Tips for Safe Holiday Driving

Motorists navigate a city street in white out conditions.Many people drive to visit loved ones during the holiday season, making it important for them to exercise caution on the road.

Several potential hazards, such as weather conditions and drunk, rushed, or inattentive drivers, can make travel during this part of the year more dangerous. Some ways that you can manage these hazards and make the roads safer for everyone include:

Having a designated driver: Alcohol consumption (sometimes in large amounts) is common at many holiday gatherings, so it’s essential that everyone who plans to return home by car have a designated driver. Ideally, this person should drink as little as possible during the gathering.  If they choose to drink, some rough estimates for how long they should wait before driving include:

  • 1 hour for each shot of liquor
  • 2 hours for each pint of beer
  • 3 hours for each glass of wine

Remember: if you or your designated driver are too drunk to drive and no one else is available to get you home, you can (and should) use a car service such as Uber to return safely.

Sticking to the speed limit: If you’re stressed about arriving at your destination on time, it can be easy to rush and start driving faster than you should be without realizing it. This increases your risk of getting into an accident and makes the road more dangerous for other drivers around you, as well as anyone traveling in the car with you. Pay attention to how fast you’re driving and stay close to the speed limit.

Check weather conditions before driving: The cold weather that occurs during the holiday season can cause a variety of problems with your car, including icy roads, poorer visibility (if it’s snowing), dying car batteries, and thicker oil that struggles to circulate throughout your car. While you can’t always avoid these issues, it’s still important to be aware of how likely they might be, allowing you to better prepare for (and more easily manage) them if they occur.

If you or any of your passengers are injured due to a car accident, make sure to call 911 right away. Jamaica Hospital Medical Center’s Level 1 Trauma Center treats a high volume of motor vehicle collision injuries in New York City each day. To learn more, please call (718) 206-6000.

All content of this newsletter is intended for general information purposes only and is not intended or implied to be a substitute for professional medical advice, diagnosis or treatment. Please consult a medical professional before adopting any of the suggestions on this page. You must never disregard professional medical advice or delay seeking medical treatment based upon any content of this newsletter. PROMPTLY CONSULT YOUR PHYSICIAN OR CALL 911 IF YOU BELIEVE YOU HAVE A MEDICAL EMERGENCY.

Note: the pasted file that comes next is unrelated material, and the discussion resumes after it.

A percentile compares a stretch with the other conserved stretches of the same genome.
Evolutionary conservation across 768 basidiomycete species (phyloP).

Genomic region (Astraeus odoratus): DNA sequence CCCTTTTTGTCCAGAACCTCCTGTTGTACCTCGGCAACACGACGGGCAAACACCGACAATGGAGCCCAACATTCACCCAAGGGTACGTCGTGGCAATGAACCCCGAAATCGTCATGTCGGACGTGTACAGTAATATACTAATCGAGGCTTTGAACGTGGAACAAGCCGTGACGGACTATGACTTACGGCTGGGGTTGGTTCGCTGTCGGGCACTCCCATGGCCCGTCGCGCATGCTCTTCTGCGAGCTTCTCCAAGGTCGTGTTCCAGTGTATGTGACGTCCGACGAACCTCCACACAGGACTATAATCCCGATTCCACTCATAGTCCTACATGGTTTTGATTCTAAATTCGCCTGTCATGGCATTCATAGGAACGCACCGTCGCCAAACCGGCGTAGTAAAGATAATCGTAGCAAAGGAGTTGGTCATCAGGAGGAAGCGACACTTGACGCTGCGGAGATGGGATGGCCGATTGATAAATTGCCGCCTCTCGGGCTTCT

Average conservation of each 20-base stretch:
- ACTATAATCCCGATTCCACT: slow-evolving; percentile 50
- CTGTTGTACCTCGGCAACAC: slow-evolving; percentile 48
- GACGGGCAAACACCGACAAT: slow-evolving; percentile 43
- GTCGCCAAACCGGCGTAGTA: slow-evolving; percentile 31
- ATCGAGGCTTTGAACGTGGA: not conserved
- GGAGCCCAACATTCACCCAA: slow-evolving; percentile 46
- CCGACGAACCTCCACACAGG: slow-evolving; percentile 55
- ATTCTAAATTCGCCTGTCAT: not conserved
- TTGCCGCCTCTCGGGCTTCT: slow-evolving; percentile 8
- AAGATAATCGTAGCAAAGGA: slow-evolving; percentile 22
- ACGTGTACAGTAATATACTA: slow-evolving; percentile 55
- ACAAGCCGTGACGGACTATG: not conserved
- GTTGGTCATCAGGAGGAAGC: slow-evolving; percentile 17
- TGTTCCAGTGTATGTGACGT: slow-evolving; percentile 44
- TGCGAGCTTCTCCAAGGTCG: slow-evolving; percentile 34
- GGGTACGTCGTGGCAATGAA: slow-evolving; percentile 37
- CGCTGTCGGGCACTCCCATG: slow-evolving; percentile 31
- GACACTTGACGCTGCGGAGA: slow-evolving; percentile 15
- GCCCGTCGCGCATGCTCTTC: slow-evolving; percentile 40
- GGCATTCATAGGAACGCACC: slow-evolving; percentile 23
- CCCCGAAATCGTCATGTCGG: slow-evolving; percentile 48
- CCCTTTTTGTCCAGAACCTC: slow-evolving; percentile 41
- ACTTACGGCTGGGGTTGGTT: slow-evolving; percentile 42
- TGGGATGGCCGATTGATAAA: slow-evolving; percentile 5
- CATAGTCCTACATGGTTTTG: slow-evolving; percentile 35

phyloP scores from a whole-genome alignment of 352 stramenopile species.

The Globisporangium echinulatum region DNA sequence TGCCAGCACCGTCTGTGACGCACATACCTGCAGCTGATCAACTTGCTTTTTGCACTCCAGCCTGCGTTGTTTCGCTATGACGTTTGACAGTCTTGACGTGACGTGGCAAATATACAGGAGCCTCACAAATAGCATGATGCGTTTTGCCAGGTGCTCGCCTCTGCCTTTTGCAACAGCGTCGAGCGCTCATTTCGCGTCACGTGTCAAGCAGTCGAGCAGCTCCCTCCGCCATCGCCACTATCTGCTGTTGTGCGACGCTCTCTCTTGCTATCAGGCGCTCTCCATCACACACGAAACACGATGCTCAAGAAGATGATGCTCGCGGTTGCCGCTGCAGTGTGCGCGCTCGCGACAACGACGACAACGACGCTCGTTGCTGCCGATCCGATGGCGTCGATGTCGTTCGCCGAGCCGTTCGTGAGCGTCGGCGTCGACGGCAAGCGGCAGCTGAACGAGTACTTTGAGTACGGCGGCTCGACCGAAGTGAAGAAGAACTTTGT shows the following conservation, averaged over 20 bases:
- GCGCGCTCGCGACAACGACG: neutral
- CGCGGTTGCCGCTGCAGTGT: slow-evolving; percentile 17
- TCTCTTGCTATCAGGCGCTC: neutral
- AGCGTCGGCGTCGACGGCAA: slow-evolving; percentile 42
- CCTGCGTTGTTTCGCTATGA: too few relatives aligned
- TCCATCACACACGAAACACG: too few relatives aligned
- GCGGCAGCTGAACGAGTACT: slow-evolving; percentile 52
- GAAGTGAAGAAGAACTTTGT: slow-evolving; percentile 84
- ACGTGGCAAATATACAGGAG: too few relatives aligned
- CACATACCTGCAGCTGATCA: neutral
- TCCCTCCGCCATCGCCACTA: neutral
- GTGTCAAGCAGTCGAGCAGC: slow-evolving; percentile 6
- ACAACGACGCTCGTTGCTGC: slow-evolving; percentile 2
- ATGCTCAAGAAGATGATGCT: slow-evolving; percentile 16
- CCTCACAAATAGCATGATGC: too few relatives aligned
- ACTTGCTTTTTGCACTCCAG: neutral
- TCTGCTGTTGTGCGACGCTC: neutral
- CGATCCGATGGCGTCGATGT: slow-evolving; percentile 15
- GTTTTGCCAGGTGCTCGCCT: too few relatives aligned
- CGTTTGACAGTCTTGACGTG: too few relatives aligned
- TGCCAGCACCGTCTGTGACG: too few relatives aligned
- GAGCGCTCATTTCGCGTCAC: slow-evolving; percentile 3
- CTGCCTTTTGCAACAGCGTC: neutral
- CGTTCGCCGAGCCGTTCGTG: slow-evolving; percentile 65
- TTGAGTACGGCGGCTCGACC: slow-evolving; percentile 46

Thanksgiving Holiday Safety Driving Tips

Thanksgiving Safe Driving Tips The Thanksgiving Day holiday period (November 23 to November 27) is one of the busiest times of the year for travel. According to a recent study from AAA (American Automobile Association) a projected 48.7 million Americans will travel more than 50 miles from home to be with the ones they love.  The report indicated driving is the most popular means of travel and more than 89% of travelers will be on the road.

With more vehicles on the road during the holiday travel period, the odds of getting into an accident are greater. However, by following these safe driving tips from the American Red Cross you can keep your loved ones safe and enjoy your trip:

  • Buckle up, slow down, don’t drive impaired.
  • Be well rested and alert.
  • Follow the rules of the road.
  • Use caution in work zones.
  • Give your full attention to the road. Avoid distractions such as cell phones.
  • Observe speed limits – driving too fast or too slow can increase your chance of being in a collision.
  • Make frequent stops. During long trips, rotate drivers. If you’re too tired to drive, stop and get some rest.
  • Don’t follow another vehicle too closely.
  • Clean your headlights, taillights, signal lights and windows to help you see, especially at night.
  • Turn your headlights on as dusk approaches, or if you are using your windshield wipers due to inclement weather.
  • Don’t overdrive your headlights.
  • If you have car trouble, pull off the road as far as possible.

If winter weather threatens and you become stuck in the snow, these tips are for you:

  • Stay with the car. Do not try to walk to safety.
  • Tie a brightly colored cloth (preferably red) to the antenna for rescuers to see.
  • Start the car and use the heater for about 10 minutes every hour. Keep the exhaust pipe clear so fumes won’t back up in the car.
  • Leave the overhead light on when the engine is running to help rescuers see the vehicle.
  • Keep one window away from the blowing wind slightly open to let in air.
  • Carry an emergency preparedness kit in the trunk.
  • Keep your car’s gas tank full for emergency use and to keep the fuel line from freezing

 

All content of this newsletter is intended for general information purposes only and is not intended or implied to be a substitute for professional medical advice, diagnosis or treatment. Please consult a medical professional before adopting any of the suggestions on this page. You must never disregard professional medical advice or delay seeking medical treatment based upon any content of this newsletter. PROMPTLY CONSULT YOUR PHYSICIAN OR CALL 911 IF YOU BELIEVE YOU HAVE A MEDICAL EMERGENCY.